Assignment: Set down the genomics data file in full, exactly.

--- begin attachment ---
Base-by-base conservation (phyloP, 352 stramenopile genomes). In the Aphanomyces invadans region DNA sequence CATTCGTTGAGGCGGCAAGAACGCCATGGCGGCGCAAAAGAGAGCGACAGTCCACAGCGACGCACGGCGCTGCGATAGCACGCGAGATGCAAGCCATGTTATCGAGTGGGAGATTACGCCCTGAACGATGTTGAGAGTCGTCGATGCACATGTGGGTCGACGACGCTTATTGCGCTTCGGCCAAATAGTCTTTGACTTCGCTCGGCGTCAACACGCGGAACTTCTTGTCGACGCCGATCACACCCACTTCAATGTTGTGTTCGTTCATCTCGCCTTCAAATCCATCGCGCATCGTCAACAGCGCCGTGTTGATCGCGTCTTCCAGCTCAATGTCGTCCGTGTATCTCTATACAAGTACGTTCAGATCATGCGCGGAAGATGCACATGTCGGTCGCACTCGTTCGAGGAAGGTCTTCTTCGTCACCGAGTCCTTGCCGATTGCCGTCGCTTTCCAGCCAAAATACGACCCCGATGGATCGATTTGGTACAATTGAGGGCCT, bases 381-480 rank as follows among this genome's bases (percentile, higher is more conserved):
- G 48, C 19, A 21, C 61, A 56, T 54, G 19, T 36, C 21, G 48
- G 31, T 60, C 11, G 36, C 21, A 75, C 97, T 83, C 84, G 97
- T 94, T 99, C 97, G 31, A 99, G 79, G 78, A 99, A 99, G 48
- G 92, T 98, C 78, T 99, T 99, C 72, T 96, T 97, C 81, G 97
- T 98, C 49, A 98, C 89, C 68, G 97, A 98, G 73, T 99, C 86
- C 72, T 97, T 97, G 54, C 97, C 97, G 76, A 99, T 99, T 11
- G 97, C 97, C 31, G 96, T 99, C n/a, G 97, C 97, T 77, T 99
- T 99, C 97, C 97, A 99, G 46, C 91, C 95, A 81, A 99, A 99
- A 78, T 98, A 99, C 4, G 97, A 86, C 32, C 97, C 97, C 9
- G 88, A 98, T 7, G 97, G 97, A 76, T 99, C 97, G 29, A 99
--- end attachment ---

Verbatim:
Base-by-base conservation (phyloP, 352 stramenopile genomes). In the Aphanomyces invadans region DNA sequence CATTCGTTGAGGCGGCAAGAACGCCATGGCGGCGCAAAAGAGAGCGACAGTCCACAGCGACGCACGGCGCTGCGATAGCACGCGAGATGCAAGCCATGTTATCGAGTGGGAGATTACGCCCTGAACGATGTTGAGAGTCGTCGATGCACATGTGGGTCGACGACGCTTATTGCGCTTCGGCCAAATAGTCTTTGACTTCGCTCGGCGTCAACACGCGGAACTTCTTGTCGACGCCGATCACACCCACTTCAATGTTGTGTTCGTTCATCTCGCCTTCAAATCCATCGCGCATCGTCAACAGCGCCGTGTTGATCGCGTCTTCCAGCTCAATGTCGTCCGTGTATCTCTATACAAGTACGTTCAGATCATGCGCGGAAGATGCACATGTCGGTCGCACTCGTTCGAGGAAGGTCTTCTTCGTCACCGAGTCCTTGCCGATTGCCGTCGCTTTCCAGCCAAAATACGACCCCGATGGATCGATTTGGTACAATTGAGGGCCT, bases 381-480 rank as follows among this genome's bases (percentile, higher is more conserved):
- G 48, C 19, A 21, C 61, A 56, T 54, G 19, T 36, C 21, G 48
- G 31, T 60, C 11, G 36, C 21, A 75, C 97, T 83, C 84, G 97
- T 94, T 99, C 97, G 31, A 99, G 79, G 78, A 99, A 99, G 48
- G 92, T 98, C 78, T 99, T 99, C 72, T 96, T 97, C 81, G 97
- T 98, C 49, A 98, C 89, C 68, G 97, A 98, G 73, T 99, C 86
- C 72, T 97, T 97, G 54, C 97, C 97, G 76, A 99, T 99, T 11
- G 97, C 97, C 31, G 96, T 99, C n/a, G 97, C 97, T 77, T 99
- T 99, C 97, C 97, A 99, G 46, C 91, C 95, A 81, A 99, A 99
- A 78, T 98, A 99, C 4, G 97, A 86, C 32, C 97, C 97, C 9
- G 88, A 98, T 7, G 97, G 97, A 76, T 99, C 97, G 29, A 99